Projects

Each tile includes a summary and discussion of the aims of current research projects at NeuRA.

If you’d like to be involved as a participant, please click here to find out about volunteering for research.

If you are a student and would like to conduct a similar project with one of our supervisors, click here to find out about studying at NeuRA.

Raloxifene treatment in Maternal Immune Activation model of Schizophrenia

Studying the molecular basis of raloxifene (a SERM) modulation of dopamine signalling in schizophrenia, which uses a maternal immune activation rodent model of schizophrenia to better understand how raloxifene brings about its effects.

AGReMA Project

Developing a Guideline for Reporting Mediation Analyses (AGReMA) in randomized trials and observational studies.

Can high dose of vitamin C boost recovery after balance organ injury?

We will address loss of balance, a pressing health-related issue that affects quality of life in ~5% of the population. Once the balance organ is injured or degrades with age, no treatments restore function. We have identified a nerve-pathway crucial for balance system adjustment & self-repair. The sensitivity of this pathway can be increased with vitamin C. We will determine if vitamin C treatment can improve recovery after balance loss and potentially translate to the clinic.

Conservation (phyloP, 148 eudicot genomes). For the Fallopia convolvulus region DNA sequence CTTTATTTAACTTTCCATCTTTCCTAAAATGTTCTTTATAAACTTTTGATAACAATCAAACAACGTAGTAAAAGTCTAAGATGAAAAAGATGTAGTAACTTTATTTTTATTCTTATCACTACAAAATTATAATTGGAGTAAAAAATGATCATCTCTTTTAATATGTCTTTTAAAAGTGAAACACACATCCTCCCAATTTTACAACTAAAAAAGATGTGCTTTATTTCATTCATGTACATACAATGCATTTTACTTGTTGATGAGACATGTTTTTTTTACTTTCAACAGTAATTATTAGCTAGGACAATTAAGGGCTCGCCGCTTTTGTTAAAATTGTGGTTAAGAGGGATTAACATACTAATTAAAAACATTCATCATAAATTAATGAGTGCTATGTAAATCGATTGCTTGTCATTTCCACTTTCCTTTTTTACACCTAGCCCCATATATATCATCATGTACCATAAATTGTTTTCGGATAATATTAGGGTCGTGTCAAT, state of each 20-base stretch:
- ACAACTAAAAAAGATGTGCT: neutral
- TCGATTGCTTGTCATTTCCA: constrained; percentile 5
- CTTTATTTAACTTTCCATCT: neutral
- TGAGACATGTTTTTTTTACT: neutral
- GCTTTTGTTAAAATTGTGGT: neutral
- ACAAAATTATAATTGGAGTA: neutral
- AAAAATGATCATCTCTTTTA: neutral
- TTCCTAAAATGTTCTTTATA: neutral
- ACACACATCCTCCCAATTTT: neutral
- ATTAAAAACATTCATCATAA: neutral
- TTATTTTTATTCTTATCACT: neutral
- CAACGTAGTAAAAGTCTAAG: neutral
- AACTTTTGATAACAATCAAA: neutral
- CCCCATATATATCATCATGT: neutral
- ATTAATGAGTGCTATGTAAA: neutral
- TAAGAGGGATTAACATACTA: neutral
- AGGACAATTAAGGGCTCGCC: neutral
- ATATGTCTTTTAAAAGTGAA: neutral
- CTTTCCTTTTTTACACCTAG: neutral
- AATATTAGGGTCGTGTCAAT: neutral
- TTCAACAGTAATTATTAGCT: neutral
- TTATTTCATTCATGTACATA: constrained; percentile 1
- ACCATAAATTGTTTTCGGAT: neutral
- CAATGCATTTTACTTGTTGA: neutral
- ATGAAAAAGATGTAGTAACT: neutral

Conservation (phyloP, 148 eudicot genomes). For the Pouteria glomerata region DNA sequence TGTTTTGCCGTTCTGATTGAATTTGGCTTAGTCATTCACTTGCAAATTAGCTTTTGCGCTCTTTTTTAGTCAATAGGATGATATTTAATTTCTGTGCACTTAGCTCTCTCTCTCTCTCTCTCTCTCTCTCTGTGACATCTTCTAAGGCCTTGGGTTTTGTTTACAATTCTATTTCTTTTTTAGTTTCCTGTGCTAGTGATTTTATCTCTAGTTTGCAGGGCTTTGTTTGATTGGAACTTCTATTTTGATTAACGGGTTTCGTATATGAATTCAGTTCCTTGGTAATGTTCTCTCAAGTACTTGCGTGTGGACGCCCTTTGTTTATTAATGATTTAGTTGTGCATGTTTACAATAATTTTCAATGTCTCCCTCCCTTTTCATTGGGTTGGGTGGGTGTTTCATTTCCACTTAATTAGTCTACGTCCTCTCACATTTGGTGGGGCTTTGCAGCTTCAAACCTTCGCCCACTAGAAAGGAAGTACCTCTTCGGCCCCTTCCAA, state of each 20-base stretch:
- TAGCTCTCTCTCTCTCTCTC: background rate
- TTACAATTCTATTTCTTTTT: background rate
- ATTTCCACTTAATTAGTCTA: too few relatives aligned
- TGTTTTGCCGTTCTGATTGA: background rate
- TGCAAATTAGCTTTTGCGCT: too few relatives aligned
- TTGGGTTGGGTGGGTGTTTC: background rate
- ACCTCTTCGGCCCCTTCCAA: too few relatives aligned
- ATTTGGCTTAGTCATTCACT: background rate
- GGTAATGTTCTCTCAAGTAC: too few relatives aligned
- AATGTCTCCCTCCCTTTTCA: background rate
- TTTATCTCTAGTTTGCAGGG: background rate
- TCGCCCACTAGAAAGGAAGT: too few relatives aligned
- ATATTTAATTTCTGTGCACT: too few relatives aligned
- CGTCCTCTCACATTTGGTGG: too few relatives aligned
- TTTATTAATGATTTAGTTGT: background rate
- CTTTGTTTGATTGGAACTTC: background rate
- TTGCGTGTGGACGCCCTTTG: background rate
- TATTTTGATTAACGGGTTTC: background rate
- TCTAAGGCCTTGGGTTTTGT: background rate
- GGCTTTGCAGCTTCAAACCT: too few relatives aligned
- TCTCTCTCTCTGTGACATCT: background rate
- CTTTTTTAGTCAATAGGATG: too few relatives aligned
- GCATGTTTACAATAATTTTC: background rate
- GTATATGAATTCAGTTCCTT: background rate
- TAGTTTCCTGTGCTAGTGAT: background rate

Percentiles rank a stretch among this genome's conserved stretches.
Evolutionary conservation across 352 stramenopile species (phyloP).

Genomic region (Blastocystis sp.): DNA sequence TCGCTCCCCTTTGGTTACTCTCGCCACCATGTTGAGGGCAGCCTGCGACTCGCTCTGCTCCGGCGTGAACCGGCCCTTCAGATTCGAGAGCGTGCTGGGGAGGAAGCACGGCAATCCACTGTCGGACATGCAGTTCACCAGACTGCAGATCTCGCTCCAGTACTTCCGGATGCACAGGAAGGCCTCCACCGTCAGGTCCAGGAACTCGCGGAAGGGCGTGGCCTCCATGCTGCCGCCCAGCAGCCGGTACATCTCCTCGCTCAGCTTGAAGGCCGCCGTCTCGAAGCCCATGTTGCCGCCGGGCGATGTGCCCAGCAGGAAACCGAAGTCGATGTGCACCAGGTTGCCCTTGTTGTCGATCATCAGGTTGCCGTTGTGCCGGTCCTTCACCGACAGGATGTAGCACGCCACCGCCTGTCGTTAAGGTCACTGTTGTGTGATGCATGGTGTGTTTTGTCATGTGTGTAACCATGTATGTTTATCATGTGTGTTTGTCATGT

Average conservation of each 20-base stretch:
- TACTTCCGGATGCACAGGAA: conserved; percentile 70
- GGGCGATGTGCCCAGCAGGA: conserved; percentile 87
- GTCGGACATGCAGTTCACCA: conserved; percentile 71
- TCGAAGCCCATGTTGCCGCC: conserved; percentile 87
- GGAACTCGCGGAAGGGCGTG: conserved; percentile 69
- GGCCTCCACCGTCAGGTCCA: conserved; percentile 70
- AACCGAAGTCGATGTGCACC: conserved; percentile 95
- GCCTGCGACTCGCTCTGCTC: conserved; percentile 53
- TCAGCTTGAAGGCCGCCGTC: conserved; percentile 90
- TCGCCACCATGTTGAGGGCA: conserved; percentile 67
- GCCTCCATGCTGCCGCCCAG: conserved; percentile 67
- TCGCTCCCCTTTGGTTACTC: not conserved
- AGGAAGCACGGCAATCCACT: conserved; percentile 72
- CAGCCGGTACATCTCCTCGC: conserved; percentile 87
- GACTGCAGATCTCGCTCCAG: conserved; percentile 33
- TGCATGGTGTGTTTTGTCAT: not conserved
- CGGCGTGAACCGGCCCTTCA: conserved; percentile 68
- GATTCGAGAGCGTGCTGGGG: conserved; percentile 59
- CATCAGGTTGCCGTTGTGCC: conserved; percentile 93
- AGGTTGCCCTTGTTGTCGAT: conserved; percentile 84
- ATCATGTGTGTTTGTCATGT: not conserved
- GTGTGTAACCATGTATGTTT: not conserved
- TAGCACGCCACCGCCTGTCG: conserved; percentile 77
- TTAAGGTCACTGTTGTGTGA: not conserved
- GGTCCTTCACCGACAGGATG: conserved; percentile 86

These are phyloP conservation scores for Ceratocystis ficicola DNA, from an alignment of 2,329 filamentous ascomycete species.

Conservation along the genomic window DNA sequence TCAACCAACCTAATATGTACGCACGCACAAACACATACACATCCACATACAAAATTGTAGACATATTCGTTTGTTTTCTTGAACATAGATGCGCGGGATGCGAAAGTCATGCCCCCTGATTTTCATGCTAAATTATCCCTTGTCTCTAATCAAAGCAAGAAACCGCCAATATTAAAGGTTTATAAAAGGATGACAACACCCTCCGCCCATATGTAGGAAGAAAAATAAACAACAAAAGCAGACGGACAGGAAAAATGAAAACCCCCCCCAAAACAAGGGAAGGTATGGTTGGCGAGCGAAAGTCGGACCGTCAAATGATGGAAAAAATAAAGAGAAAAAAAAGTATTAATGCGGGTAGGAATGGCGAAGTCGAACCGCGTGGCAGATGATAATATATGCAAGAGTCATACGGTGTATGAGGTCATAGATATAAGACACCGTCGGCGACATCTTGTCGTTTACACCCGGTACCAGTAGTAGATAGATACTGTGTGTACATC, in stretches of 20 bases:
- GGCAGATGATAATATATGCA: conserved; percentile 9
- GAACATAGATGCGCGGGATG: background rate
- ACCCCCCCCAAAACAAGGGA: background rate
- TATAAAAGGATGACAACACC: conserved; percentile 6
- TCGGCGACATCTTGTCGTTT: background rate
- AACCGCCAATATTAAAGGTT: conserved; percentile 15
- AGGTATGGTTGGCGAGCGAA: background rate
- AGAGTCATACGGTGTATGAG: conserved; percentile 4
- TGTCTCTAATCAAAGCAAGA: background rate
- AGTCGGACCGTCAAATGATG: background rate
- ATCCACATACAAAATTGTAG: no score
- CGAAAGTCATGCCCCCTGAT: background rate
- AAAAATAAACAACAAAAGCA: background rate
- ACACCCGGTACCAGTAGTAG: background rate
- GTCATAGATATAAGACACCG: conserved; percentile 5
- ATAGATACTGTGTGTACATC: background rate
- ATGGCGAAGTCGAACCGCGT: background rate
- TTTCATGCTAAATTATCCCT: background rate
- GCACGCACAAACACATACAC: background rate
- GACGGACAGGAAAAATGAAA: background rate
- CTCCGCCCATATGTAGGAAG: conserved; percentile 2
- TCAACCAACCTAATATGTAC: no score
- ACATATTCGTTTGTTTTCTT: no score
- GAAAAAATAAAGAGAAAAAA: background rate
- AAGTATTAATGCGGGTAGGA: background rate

Genetic contributors, clinical course and pharmacogenomics of Bipolar Disorder

Bipolar Disorder is a severe and debilitating psychiatric condition, for which the clinical course is highly variable between individuals, and the specific genetic causes remain largely obscure. This landmark study aims to use state-of-the-art whole genome sequencing technology to address four key knowledge gaps:

Quantitative trait analysis of bipolar disorder

Genetic research into bipolar disorder traditionally uses strict categorical criteria to define a clinical diagnosis. However, it is common for relatives of individuals with bipolar to exhibit some evidence of mood disturbance, but not sufficient to meet the strict clinical criteria for a positive diagnosis. These individuals are correctly considered clinically unaffected, although they likely share some of the susceptibility genes underlying the disorder. Dr Fullerton has been examining the use of subclinical traits to identify individuals who share susceptibility genes in order to follow the pattern of genetic transmission of bipolar disorder through families more accurately.

Longitudinal neural trajectories of vulnerability versus resilience in adult twins

Dr Gatt is leading a project that focuses on identifying the longitudinal neural trajectories of vulnerability versus resilience in adult twins. This project involves a 9-year and 11-year follow-up of our adult twin cohort from the TWIN-E Emotional Wellbeing Study.